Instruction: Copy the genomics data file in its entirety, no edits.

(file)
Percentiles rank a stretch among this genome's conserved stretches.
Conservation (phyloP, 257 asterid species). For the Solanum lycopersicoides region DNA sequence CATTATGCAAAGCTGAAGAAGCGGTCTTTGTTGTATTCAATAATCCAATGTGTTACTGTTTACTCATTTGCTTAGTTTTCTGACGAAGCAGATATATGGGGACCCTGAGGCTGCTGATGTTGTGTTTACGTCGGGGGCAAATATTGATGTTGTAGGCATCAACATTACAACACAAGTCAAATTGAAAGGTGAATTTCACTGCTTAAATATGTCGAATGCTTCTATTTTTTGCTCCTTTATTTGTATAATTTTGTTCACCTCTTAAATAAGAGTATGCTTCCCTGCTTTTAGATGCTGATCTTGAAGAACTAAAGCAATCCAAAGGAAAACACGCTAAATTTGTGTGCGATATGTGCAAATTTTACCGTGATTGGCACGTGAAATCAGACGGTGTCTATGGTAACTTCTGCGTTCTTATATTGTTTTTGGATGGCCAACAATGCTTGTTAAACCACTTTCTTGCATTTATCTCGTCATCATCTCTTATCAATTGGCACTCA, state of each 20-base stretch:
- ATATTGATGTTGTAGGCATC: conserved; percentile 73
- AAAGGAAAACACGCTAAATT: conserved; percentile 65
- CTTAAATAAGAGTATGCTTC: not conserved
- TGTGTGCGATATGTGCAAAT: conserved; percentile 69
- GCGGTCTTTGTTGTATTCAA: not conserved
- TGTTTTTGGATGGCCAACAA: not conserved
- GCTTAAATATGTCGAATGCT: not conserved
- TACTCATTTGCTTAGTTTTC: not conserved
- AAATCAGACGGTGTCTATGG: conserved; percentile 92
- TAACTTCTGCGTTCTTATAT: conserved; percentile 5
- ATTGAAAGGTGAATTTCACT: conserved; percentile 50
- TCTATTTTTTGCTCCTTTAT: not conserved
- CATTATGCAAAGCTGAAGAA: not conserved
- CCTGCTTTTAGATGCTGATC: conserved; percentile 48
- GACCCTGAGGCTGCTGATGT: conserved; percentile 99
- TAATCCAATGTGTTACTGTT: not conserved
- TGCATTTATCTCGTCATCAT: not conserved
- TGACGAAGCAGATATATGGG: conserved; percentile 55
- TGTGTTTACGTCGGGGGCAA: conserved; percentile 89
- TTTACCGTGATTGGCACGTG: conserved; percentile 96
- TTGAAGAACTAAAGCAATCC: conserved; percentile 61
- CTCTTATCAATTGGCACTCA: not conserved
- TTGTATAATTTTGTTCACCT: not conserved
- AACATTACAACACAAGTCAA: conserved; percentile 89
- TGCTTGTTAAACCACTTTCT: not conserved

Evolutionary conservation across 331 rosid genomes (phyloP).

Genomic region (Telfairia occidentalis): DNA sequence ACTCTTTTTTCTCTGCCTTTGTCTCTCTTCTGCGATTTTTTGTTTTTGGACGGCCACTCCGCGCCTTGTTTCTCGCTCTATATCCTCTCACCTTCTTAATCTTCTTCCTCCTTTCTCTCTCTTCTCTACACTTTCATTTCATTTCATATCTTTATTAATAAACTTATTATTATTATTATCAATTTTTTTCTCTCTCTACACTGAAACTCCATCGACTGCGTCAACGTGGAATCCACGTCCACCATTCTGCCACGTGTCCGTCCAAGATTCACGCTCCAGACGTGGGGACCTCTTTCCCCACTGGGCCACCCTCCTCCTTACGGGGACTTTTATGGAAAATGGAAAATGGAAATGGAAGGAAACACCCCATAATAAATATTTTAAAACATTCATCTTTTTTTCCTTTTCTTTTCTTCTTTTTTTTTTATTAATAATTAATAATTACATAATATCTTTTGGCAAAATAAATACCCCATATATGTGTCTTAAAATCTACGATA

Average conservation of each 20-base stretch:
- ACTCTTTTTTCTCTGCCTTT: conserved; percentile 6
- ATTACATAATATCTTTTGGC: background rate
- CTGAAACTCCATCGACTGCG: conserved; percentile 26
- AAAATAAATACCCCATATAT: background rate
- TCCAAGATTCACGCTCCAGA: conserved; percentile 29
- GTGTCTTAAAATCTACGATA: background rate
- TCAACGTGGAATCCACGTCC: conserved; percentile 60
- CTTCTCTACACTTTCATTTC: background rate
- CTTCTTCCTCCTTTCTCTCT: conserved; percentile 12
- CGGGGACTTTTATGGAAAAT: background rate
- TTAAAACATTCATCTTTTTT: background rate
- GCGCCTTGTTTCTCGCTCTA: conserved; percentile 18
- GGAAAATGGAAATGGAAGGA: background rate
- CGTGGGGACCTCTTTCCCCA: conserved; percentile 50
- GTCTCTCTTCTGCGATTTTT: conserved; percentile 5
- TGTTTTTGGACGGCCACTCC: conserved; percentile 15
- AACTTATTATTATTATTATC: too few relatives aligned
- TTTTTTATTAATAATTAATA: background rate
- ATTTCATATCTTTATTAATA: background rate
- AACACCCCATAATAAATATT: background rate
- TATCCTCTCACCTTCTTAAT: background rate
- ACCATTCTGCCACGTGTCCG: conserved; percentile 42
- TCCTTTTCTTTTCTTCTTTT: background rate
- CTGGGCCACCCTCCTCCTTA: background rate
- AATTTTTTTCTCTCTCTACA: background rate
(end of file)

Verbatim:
Percentiles rank a stretch among this genome's conserved stretches.
Conservation (phyloP, 257 asterid species). For the Solanum lycopersicoides region DNA sequence CATTATGCAAAGCTGAAGAAGCGGTCTTTGTTGTATTCAATAATCCAATGTGTTACTGTTTACTCATTTGCTTAGTTTTCTGACGAAGCAGATATATGGGGACCCTGAGGCTGCTGATGTTGTGTTTACGTCGGGGGCAAATATTGATGTTGTAGGCATCAACATTACAACACAAGTCAAATTGAAAGGTGAATTTCACTGCTTAAATATGTCGAATGCTTCTATTTTTTGCTCCTTTATTTGTATAATTTTGTTCACCTCTTAAATAAGAGTATGCTTCCCTGCTTTTAGATGCTGATCTTGAAGAACTAAAGCAATCCAAAGGAAAACACGCTAAATTTGTGTGCGATATGTGCAAATTTTACCGTGATTGGCACGTGAAATCAGACGGTGTCTATGGTAACTTCTGCGTTCTTATATTGTTTTTGGATGGCCAACAATGCTTGTTAAACCACTTTCTTGCATTTATCTCGTCATCATCTCTTATCAATTGGCACTCA, state of each 20-base stretch:
- ATATTGATGTTGTAGGCATC: conserved; percentile 73
- AAAGGAAAACACGCTAAATT: conserved; percentile 65
- CTTAAATAAGAGTATGCTTC: not conserved
- TGTGTGCGATATGTGCAAAT: conserved; percentile 69
- GCGGTCTTTGTTGTATTCAA: not conserved
- TGTTTTTGGATGGCCAACAA: not conserved
- GCTTAAATATGTCGAATGCT: not conserved
- TACTCATTTGCTTAGTTTTC: not conserved
- AAATCAGACGGTGTCTATGG: conserved; percentile 92
- TAACTTCTGCGTTCTTATAT: conserved; percentile 5
- ATTGAAAGGTGAATTTCACT: conserved; percentile 50
- TCTATTTTTTGCTCCTTTAT: not conserved
- CATTATGCAAAGCTGAAGAA: not conserved
- CCTGCTTTTAGATGCTGATC: conserved; percentile 48
- GACCCTGAGGCTGCTGATGT: conserved; percentile 99
- TAATCCAATGTGTTACTGTT: not conserved
- TGCATTTATCTCGTCATCAT: not conserved
- TGACGAAGCAGATATATGGG: conserved; percentile 55
- TGTGTTTACGTCGGGGGCAA: conserved; percentile 89
- TTTACCGTGATTGGCACGTG: conserved; percentile 96
- TTGAAGAACTAAAGCAATCC: conserved; percentile 61
- CTCTTATCAATTGGCACTCA: not conserved
- TTGTATAATTTTGTTCACCT: not conserved
- AACATTACAACACAAGTCAA: conserved; percentile 89
- TGCTTGTTAAACCACTTTCT: not conserved

Evolutionary conservation across 331 rosid genomes (phyloP).

Genomic region (Telfairia occidentalis): DNA sequence ACTCTTTTTTCTCTGCCTTTGTCTCTCTTCTGCGATTTTTTGTTTTTGGACGGCCACTCCGCGCCTTGTTTCTCGCTCTATATCCTCTCACCTTCTTAATCTTCTTCCTCCTTTCTCTCTCTTCTCTACACTTTCATTTCATTTCATATCTTTATTAATAAACTTATTATTATTATTATCAATTTTTTTCTCTCTCTACACTGAAACTCCATCGACTGCGTCAACGTGGAATCCACGTCCACCATTCTGCCACGTGTCCGTCCAAGATTCACGCTCCAGACGTGGGGACCTCTTTCCCCACTGGGCCACCCTCCTCCTTACGGGGACTTTTATGGAAAATGGAAAATGGAAATGGAAGGAAACACCCCATAATAAATATTTTAAAACATTCATCTTTTTTTCCTTTTCTTTTCTTCTTTTTTTTTTATTAATAATTAATAATTACATAATATCTTTTGGCAAAATAAATACCCCATATATGTGTCTTAAAATCTACGATA

Average conservation of each 20-base stretch:
- ACTCTTTTTTCTCTGCCTTT: conserved; percentile 6
- ATTACATAATATCTTTTGGC: background rate
- CTGAAACTCCATCGACTGCG: conserved; percentile 26
- AAAATAAATACCCCATATAT: background rate
- TCCAAGATTCACGCTCCAGA: conserved; percentile 29
- GTGTCTTAAAATCTACGATA: background rate
- TCAACGTGGAATCCACGTCC: conserved; percentile 60
- CTTCTCTACACTTTCATTTC: background rate
- CTTCTTCCTCCTTTCTCTCT: conserved; percentile 12
- CGGGGACTTTTATGGAAAAT: background rate
- TTAAAACATTCATCTTTTTT: background rate
- GCGCCTTGTTTCTCGCTCTA: conserved; percentile 18
- GGAAAATGGAAATGGAAGGA: background rate
- CGTGGGGACCTCTTTCCCCA: conserved; percentile 50
- GTCTCTCTTCTGCGATTTTT: conserved; percentile 5
- TGTTTTTGGACGGCCACTCC: conserved; percentile 15
- AACTTATTATTATTATTATC: too few relatives aligned
- TTTTTTATTAATAATTAATA: background rate
- ATTTCATATCTTTATTAATA: background rate
- AACACCCCATAATAAATATT: background rate
- TATCCTCTCACCTTCTTAAT: background rate
- ACCATTCTGCCACGTGTCCG: conserved; percentile 42
- TCCTTTTCTTTTCTTCTTTT: background rate
- CTGGGCCACCCTCCTCCTTA: background rate
- AATTTTTTTCTCTCTCTACA: background rate